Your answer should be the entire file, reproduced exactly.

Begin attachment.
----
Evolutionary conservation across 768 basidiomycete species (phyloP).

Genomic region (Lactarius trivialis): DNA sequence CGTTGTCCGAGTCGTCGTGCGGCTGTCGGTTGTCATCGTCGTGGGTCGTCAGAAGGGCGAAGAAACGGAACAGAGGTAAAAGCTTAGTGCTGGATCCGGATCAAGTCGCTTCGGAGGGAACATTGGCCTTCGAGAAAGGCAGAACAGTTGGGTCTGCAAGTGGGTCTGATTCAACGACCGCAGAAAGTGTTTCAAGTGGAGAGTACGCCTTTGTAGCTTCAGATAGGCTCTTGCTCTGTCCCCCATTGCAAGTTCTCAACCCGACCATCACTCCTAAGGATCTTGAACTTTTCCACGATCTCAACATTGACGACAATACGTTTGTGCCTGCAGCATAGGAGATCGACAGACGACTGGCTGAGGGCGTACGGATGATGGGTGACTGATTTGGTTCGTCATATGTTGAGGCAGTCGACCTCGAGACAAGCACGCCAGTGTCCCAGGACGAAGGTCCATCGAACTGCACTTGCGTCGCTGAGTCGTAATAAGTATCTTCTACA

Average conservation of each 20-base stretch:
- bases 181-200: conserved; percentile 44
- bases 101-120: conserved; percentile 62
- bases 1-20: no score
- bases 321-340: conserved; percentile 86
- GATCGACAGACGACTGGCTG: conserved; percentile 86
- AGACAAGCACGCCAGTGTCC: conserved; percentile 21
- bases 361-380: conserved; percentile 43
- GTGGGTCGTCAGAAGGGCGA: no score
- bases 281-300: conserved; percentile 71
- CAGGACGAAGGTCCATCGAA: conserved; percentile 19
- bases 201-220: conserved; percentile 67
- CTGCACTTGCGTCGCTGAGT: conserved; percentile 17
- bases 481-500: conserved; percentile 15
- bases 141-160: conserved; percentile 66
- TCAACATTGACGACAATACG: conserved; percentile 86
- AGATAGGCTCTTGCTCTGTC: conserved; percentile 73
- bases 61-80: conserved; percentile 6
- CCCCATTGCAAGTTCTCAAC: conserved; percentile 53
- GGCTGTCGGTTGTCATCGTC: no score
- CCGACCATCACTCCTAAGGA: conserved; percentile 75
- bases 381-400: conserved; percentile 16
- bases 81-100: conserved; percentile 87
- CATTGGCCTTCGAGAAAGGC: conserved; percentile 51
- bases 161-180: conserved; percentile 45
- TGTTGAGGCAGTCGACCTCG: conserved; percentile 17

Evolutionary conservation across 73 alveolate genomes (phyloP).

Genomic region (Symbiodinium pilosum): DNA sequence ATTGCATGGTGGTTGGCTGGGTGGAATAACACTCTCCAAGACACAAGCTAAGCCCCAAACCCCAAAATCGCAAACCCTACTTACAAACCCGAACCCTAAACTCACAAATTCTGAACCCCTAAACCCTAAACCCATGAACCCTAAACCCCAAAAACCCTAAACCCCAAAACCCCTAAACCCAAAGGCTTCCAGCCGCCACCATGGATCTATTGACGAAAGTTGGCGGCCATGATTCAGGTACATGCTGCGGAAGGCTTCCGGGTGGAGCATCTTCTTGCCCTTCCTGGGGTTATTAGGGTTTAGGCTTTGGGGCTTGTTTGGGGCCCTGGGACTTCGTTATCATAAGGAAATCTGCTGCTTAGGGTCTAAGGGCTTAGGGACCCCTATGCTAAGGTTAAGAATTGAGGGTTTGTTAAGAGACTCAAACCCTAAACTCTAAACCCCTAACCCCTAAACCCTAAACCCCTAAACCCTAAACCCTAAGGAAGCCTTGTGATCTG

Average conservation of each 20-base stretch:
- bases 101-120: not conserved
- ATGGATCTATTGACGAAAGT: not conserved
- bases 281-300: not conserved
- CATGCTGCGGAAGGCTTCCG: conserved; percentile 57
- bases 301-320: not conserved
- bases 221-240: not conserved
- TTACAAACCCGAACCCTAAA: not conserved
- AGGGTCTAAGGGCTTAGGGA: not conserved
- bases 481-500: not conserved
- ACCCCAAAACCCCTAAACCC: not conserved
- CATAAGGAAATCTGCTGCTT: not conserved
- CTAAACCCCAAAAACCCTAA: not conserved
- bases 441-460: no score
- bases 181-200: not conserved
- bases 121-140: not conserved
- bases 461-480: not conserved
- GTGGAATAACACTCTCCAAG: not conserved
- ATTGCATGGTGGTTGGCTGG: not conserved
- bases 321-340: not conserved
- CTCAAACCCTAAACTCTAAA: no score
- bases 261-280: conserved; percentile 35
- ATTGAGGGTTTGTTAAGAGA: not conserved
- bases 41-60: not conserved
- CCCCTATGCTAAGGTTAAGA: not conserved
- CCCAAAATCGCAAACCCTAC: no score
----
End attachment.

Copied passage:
Evolutionary conservation across 768 basidiomycete species (phyloP).

Genomic region (Lactarius trivialis): DNA sequence CGTTGTCCGAGTCGTCGTGCGGCTGTCGGTTGTCATCGTCGTGGGTCGTCAGAAGGGCGAAGAAACGGAACAGAGGTAAAAGCTTAGTGCTGGATCCGGATCAAGTCGCTTCGGAGGGAACATTGGCCTTCGAGAAAGGCAGAACAGTTGGGTCTGCAAGTGGGTCTGATTCAACGACCGCAGAAAGTGTTTCAAGTGGAGAGTACGCCTTTGTAGCTTCAGATAGGCTCTTGCTCTGTCCCCCATTGCAAGTTCTCAACCCGACCATCACTCCTAAGGATCTTGAACTTTTCCACGATCTCAACATTGACGACAATACGTTTGTGCCTGCAGCATAGGAGATCGACAGACGACTGGCTGAGGGCGTACGGATGATGGGTGACTGATTTGGTTCGTCATATGTTGAGGCAGTCGACCTCGAGACAAGCACGCCAGTGTCCCAGGACGAAGGTCCATCGAACTGCACTTGCGTCGCTGAGTCGTAATAAGTATCTTCTACA

Average conservation of each 20-base stretch:
- bases 181-200: conserved; percentile 44
- bases 101-120: conserved; percentile 62
- bases 1-20: no score
- bases 321-340: conserved; percentile 86
- GATCGACAGACGACTGGCTG: conserved; percentile 86
- AGACAAGCACGCCAGTGTCC: conserved; percentile 21
- bases 361-380: conserved; percentile 43
- GTGGGTCGTCAGAAGGGCGA: no score
- bases 281-300: conserved; percentile 71
- CAGGACGAAGGTCCATCGAA: conserved; percentile 19
- bases 201-220: conserved; percentile 67
- CTGCACTTGCGTCGCTGAGT: conserved; percentile 17
- bases 481-500: conserved; percentile 15
- bases 141-160: conserved; percentile 66
- TCAACATTGACGACAATACG: conserved; percentile 86
- AGATAGGCTCTTGCTCTGTC: conserved; percentile 73
- bases 61-80: conserved; percentile 6
- CCCCATTGCAAGTTCTCAAC: conserved; percentile 53
- GGCTGTCGGTTGTCATCGTC: no score
- CCGACCATCACTCCTAAGGA: conserved; percentile 75
- bases 381-400: conserved; percentile 16
- bases 81-100: conserved; percentile 87
- CATTGGCCTTCGAGAAAGGC: conserved; percentile 51
- bases 161-180: conserved; percentile 45
- TGTTGAGGCAGTCGACCTCG: conserved; percentile 17

Evolutionary conservation across 73 alveolate genomes (phyloP).

Genomic region (Symbiodinium pilosum): DNA sequence ATTGCATGGTGGTTGGCTGGGTGGAATAACACTCTCCAAGACACAAGCTAAGCCCCAAACCCCAAAATCGCAAACCCTACTTACAAACCCGAACCCTAAACTCACAAATTCTGAACCCCTAAACCCTAAACCCATGAACCCTAAACCCCAAAAACCCTAAACCCCAAAACCCCTAAACCCAAAGGCTTCCAGCCGCCACCATGGATCTATTGACGAAAGTTGGCGGCCATGATTCAGGTACATGCTGCGGAAGGCTTCCGGGTGGAGCATCTTCTTGCCCTTCCTGGGGTTATTAGGGTTTAGGCTTTGGGGCTTGTTTGGGGCCCTGGGACTTCGTTATCATAAGGAAATCTGCTGCTTAGGGTCTAAGGGCTTAGGGACCCCTATGCTAAGGTTAAGAATTGAGGGTTTGTTAAGAGACTCAAACCCTAAACTCTAAACCCCTAACCCCTAAACCCTAAACCCCTAAACCCTAAACCCTAAGGAAGCCTTGTGATCTG

Average conservation of each 20-base stretch:
- bases 101-120: not conserved
- ATGGATCTATTGACGAAAGT: not conserved
- bases 281-300: not conserved
- CATGCTGCGGAAGGCTTCCG: conserved; percentile 57
- bases 301-320: not conserved
- bases 221-240: not conserved
- TTACAAACCCGAACCCTAAA: not conserved
- AGGGTCTAAGGGCTTAGGGA: not conserved
- bases 481-500: not conserved
- ACCCCAAAACCCCTAAACCC: not conserved
- CATAAGGAAATCTGCTGCTT: not conserved
- CTAAACCCCAAAAACCCTAA: not conserved
- bases 441-460: no score
- bases 181-200: not conserved
- bases 121-140: not conserved
- bases 461-480: not conserved
- GTGGAATAACACTCTCCAAG: not conserved
- ATTGCATGGTGGTTGGCTGG: not conserved
- bases 321-340: not conserved
- CTCAAACCCTAAACTCTAAA: no score
- bases 261-280: conserved; percentile 35
- ATTGAGGGTTTGTTAAGAGA: not conserved
- bases 41-60: not conserved
- CCCCTATGCTAAGGTTAAGA: not conserved
- CCCAAAATCGCAAACCCTAC: no score